The Fire Next Time

The blaze is barely quelled, but the political firestorm is already spreading. I don't mean the posturing and second-guessing by ministers and various political figures; those, like Shas Interior Minister Eli Yishai, cynically calling for a national inquiry into who did what over the past few days, or even into whether successive governments over the past few years have done enough to equip firefighters.

Rather, the fire is quickly becoming a metaphor for something deeper and potentially explosive in the Israeli political conversation, namely, the horribly skewed priorities of Israeli leaders pretty much since the 1967 war, but especially since the first Likud government in 1977.

The vast majority of middle class families on the coastal plain have seen the traffic and smog in greater Tel Aviv become insufferable, while commission after commission stalls out on providing a subway; the coastal highway become either stop-and-go or a death trap; the water-line in the Kinneret sink while desalination plants stall; the universities and secondary schools lose ground both in national budgets and OECD ratings; the crime rate soar; the Israel Broadcasting Authority become an embarrassment as compared with, say, the BBC; line-ups for ultra-sound machines getting longer.

In case after case, rightist coalitions have insisted the money was simply not there, and so Western standards for "quality of life" remained out of reach; the country's most responsible citizens have shrugged, more or less, and returned to work, knowing that rates of participation in Israel's workforce is actually among the lowest in OECD nations, around 57%, because of the amount of money supporting ultra-orthodox "learning."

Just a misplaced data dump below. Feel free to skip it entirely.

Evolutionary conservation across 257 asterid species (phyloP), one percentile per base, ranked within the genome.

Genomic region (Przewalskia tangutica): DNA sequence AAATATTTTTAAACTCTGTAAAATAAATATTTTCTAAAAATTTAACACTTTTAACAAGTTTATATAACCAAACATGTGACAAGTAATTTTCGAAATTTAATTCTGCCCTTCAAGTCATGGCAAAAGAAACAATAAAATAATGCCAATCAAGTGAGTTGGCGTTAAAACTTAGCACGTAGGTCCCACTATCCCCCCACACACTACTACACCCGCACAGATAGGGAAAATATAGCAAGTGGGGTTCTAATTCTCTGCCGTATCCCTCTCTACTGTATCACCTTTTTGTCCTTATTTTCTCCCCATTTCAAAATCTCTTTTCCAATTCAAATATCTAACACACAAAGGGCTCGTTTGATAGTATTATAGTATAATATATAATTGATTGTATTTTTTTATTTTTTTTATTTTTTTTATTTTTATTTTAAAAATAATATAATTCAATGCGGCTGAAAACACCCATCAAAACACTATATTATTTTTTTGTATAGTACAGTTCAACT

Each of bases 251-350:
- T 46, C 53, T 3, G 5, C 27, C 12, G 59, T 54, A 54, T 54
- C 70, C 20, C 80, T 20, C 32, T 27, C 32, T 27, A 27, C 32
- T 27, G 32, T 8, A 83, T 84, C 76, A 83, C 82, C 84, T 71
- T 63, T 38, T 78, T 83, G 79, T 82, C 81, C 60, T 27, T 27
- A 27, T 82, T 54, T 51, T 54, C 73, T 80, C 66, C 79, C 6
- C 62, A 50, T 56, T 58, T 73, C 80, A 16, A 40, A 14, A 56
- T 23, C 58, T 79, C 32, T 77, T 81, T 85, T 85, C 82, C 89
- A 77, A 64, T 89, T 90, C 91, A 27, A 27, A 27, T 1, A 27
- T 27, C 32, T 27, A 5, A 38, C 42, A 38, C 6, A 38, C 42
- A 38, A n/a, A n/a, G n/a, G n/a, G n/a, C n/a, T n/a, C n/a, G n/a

The Carmel brush fires have suddenly given all of this frustration a powerful symbol. Just who have the governments been serving?

PERHAPS THE SIGNAL moment came on Channel Two Friday evening, when the fires were at their worst, and the newscast's most forceful commentator, Amnon Abramovich, let loose with what a great many in the audience were thinking. "If you are not a settler or a Haredi lobby," he said (I am paraphrasing),"you might as well forget getting anything from the Israeli government in recent years."

His words carried added poignancy, since Turkey--which Netanyahu's government has singled out for its putative drift into Islamosomething--had just promised to send aid; and the series of reports preceding Abramovich's commentary implied something that proved untrue but all too plausible, namely, that the fires had been arson, set by insurgent Israeli Arab youth. This was the other elephant in the room, which government after government has disregarded: the growing, dangerous alienation of a fifth of Israel's population--about which more in my next post.

All in all, the fires have awakened Israel's silent, slim majority to the paradox of their lives; that regional cooperation is not a myth, and that they are rich enough--global enough--to expect to live better than they do; yet their governments keep propping up settlement projects costing up to $20 billion over the years and engaging in diplomatic spitefulness against neighbors who criticize the very occupation they themselves have come to question.

The picture at the top is the look of yesterday's sundown, which I captured the tail end of from the Valley of Jezreel. It was, owing to the smoke, among the most beautiful the country has ever seen.  Might one hope for a metaphor in there somewhere?